Ooh, down a bit, down a bit, a little to the right, a little more, just a bit harder, yes that’s just the spot! Why is it that when we’ve got an ‘itch’ we just can’t reach it and no matter how well you direct someone else they have difficulty in finding it as well. Nevertheless, however small the itch or irritation is, it is so irresistible that we have just got to scratch it.
It’s often a mystery as to what makes us scratch, as there is rarely a visible cause. To others the sight of someone else scratching persistently can be both a source of irritation and a cause for concern for ‘the scratcher’ and depending on the cause, their own well being too.
Scratching is a very basic form of our body’s self-defence mechanism with our nervous system alerting us that there may be a ‘foreign body’ trying to enter our body through the skin.
We see the same response in cats, dogs, and other pets as well as fish. Flicking, scratching, scraping or flashing fish usually catch our attention through the corner or our eye as the reflective mirror-like flanks of the fish which are usually vertical, are thrown into the horizontal reflecting the daylight from above.
It is quite correct for us to be drawn to our koi or other pond fish showing these signs as this change in behaviour should ring some alarm bells, as we should always investigate further any changes from normal behaviour.
There are generally 3 possible causes for fish to flash, scratch or scrape and with a little further observation and your own detective work, you should be able to identify the cause and isolate the problem.
The most obvious cause for fish flicking is an irritation caused by external skin or body parasites. Just as in a cat or a dog (and sometimes even humans!) parasites are keen to enter or feed off skin causing an irritation and a scratching response.
The most reliable way of verifying whether the cause is parasitic is to take a skin scrape and view the sample of mucus under a microscope to view for any moving or obvious ‘creepy crawlies’.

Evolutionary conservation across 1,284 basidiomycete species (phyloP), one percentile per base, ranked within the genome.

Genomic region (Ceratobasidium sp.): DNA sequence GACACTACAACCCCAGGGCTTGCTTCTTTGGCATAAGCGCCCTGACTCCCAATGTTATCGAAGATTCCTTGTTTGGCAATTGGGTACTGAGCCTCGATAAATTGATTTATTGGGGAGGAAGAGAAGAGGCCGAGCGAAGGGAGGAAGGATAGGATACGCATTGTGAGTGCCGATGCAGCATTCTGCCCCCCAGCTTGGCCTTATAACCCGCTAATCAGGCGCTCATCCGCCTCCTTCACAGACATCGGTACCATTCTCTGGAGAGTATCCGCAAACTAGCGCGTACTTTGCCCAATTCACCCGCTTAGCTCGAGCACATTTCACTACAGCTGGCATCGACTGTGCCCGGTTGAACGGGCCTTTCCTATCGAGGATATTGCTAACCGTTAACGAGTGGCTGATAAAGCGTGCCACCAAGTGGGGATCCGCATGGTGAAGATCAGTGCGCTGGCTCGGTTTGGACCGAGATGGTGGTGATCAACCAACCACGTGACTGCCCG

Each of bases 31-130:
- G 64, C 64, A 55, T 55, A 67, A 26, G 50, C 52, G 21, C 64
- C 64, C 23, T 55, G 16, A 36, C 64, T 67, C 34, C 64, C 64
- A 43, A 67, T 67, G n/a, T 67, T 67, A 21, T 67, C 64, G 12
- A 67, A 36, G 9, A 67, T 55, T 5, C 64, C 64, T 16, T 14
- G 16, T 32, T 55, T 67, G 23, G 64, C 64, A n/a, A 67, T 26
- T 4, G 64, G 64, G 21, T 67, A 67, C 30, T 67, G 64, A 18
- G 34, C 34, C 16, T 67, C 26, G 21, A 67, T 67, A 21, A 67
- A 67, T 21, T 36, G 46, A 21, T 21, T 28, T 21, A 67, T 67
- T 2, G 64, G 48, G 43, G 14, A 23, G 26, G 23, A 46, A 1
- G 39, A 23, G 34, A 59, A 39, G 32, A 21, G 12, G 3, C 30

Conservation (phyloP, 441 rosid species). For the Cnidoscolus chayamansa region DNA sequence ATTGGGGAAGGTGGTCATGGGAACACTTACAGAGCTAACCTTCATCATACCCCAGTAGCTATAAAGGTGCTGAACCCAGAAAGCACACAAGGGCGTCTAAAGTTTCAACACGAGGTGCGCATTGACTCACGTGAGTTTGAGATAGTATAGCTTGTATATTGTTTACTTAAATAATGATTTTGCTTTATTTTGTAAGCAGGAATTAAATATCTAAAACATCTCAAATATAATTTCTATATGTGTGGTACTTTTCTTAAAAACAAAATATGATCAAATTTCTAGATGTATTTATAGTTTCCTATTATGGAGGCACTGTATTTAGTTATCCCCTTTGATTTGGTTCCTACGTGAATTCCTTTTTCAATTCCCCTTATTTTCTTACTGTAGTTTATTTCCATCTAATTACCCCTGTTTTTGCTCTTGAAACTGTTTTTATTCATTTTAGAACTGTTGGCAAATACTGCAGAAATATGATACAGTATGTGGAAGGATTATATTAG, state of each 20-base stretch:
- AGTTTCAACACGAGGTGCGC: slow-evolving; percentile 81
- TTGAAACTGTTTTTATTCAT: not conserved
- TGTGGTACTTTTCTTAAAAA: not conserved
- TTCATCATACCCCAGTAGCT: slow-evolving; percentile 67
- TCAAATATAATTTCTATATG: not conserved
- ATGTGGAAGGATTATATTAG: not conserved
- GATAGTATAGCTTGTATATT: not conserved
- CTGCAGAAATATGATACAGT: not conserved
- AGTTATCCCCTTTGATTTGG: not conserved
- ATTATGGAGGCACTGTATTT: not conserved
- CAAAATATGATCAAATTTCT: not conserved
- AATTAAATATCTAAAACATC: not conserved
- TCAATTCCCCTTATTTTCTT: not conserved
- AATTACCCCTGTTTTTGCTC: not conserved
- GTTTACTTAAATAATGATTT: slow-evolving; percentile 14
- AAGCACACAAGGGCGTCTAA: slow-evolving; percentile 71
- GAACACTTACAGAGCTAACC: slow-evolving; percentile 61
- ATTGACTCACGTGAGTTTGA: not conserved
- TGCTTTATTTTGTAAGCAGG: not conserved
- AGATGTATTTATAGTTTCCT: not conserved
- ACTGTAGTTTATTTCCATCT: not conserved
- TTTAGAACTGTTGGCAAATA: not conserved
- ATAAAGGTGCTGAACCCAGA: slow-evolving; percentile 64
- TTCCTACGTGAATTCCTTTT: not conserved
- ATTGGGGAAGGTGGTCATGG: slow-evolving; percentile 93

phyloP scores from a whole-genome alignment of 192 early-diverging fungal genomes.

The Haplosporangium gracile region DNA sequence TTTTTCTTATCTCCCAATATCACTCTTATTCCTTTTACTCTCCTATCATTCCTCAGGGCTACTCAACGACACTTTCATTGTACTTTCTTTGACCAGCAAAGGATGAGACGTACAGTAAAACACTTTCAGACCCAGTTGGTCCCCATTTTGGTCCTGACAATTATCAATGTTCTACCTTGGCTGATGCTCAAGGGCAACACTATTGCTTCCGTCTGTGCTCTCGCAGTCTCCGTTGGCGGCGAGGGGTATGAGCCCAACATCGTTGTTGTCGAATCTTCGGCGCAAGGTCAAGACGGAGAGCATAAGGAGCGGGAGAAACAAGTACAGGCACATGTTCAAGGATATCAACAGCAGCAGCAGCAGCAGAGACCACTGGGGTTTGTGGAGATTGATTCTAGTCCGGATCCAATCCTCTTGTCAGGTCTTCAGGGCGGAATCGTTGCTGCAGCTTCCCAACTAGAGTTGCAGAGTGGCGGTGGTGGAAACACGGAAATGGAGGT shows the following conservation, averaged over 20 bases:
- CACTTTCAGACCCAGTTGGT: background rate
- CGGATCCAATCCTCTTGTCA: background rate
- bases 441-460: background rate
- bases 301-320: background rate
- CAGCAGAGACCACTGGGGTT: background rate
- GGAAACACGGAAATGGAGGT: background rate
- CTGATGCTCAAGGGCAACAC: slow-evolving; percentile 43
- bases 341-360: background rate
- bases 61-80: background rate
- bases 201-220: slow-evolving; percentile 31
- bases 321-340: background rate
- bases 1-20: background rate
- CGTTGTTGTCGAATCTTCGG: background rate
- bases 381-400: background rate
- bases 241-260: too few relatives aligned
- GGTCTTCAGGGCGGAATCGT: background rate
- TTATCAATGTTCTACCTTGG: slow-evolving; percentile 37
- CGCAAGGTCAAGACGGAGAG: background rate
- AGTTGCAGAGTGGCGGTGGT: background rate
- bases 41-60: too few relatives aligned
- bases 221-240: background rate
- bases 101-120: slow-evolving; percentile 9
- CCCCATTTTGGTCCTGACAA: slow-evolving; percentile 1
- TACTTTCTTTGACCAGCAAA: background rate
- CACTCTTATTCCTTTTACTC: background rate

How to take a mucus scrape.
Net the fish and bring the net to the pond edge
Gently raise the net out of the water until the top half of the fish’s body is exposed above the water’s surface.
In one gentle stroke, with a glass microscope slide between thumb and first finger, draw the edge of the slide along the exposed side of the fish in the direction from the head to the tail. Once you are satisfied that you have collected sufficient mucus, release the fish from the net.
Using a glass cover slip, spread the mucus into a central part of the slide ensuring it is wet. Squash down the mucus with the cover slip to form a thin film between the slip and the slide.
View the mucus under at least x100 magnification using a microscope and locate any moving ‘foreign bodies’ or stationary shapes that look ordered or structured among the random mass of mucus. This will confirm the presence of parasites. Using a good fish disease or koi handbook to confirm the exact type of parasite and its treatment.
After treating, take another sample from the same fish to determine whether the parasite population has been reduced.
NB. It is very rare to find a fish completely free of external parasites and any medication will not remove all offending parasites but reduce them to a level with which the fish is comfortable.